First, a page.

For a good chunk of this book, I wasn’t sure what the author was going on about. He related so many things to such odd stuff, like when he was talking about personifying his surroundings as if it were tied to Medusa and other mythological beings. His writing style also made it difficult to follow him at times. I do feel that he glorifies his surroundings a bit too much, like when he refers to the snow on the ground as diamonds. Then he goes and separates himself from nature to write a letter by turning on his generator and light bulbs? He confused me by doing that.
One thing I do agree with though, is that he is certainly in a wilderness; Vast, wild, away from civilization, and free to do what he wants there. I also was able to relate to what he was saying at the end of page 16. I often times have felt the same when up in Maine at our family cabin on the side of the lake, after staying up longer than I probably should have. When I got to the chapter Rocks, the geologist in me was happy that I could pronounce a majority of the rocks and minerals he mentioned, and that I knew what they were. To my sadness, a good chunk of the chapter wasn’t actually about rocks after all, but a story revolving around some uranium miners.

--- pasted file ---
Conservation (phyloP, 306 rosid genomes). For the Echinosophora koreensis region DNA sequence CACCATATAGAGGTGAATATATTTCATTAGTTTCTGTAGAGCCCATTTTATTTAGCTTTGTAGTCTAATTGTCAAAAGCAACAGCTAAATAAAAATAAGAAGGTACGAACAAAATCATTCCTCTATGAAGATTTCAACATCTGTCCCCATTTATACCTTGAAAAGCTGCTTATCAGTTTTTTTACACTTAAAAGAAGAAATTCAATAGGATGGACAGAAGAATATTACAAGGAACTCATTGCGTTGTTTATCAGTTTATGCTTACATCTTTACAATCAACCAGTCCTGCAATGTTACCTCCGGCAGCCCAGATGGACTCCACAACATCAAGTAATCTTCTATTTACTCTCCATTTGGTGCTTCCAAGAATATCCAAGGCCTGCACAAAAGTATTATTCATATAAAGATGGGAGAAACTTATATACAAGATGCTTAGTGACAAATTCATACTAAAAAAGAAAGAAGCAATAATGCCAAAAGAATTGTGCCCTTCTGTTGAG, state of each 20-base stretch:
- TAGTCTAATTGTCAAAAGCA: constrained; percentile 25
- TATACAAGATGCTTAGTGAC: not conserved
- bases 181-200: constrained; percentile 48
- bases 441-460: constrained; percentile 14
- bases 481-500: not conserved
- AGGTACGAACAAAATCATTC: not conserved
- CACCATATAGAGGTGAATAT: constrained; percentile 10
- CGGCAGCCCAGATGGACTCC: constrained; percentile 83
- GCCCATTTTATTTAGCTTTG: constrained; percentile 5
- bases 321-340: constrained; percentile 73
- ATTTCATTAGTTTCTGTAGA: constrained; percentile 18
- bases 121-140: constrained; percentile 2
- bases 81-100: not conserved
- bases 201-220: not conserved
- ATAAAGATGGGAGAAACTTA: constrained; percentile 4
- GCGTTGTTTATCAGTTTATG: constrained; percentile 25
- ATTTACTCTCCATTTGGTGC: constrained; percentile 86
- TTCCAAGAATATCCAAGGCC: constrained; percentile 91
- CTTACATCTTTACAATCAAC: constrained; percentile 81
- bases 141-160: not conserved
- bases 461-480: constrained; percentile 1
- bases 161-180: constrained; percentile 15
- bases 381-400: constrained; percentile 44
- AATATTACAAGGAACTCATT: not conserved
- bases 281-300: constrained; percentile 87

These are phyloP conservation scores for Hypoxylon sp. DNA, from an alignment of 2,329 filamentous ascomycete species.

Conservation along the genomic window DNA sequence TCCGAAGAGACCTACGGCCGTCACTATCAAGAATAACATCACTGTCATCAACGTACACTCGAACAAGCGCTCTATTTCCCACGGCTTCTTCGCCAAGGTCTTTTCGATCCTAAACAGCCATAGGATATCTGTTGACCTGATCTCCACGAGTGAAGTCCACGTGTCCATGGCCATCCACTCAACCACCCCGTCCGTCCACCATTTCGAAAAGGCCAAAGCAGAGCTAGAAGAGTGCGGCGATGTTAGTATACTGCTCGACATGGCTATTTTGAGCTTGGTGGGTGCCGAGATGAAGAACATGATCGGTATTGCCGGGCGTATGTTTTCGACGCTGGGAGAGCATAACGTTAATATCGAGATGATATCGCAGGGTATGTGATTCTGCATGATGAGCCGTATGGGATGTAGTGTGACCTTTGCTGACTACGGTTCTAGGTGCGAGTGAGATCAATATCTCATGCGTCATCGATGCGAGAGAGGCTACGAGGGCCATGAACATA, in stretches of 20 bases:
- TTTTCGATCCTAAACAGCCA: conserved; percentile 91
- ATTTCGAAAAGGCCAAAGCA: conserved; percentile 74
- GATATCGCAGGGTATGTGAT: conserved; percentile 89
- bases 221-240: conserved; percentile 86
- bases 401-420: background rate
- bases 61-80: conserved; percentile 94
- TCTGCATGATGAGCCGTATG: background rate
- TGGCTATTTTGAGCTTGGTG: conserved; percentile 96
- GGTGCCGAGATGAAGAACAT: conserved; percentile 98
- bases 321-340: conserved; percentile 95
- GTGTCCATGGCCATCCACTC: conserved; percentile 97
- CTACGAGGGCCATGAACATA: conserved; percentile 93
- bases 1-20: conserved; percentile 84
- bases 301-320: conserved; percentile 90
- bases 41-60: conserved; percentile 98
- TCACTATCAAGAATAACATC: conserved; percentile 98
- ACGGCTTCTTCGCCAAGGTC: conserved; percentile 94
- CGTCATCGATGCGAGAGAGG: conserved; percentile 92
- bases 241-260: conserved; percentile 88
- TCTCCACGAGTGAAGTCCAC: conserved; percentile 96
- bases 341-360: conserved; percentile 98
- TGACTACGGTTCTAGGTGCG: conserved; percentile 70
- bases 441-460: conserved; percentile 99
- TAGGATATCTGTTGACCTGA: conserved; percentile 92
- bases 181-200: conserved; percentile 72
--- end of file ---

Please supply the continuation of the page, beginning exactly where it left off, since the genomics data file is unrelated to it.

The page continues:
Something that really got my attention later on, was him mentioning that he’d sooner kill a fellow human than a snake. To me, I feel like it’d depend on the situation. I would wholeheartedly agree if it was someone threatening my friends or family or something along those lines. But if it’s the snake doing the same threatening, I would not hesitate to kill the snake. But if it’s just happening across either the person or snake, I would not harm either unless self-defense is necessary.
Anyway, I found the book overall to be very sidetracked. Most of what I read was not his doing stuff or information on the environment itself, but of his recalling of stories that happened a while back. I didn’t even find most of the stories to be that interesting.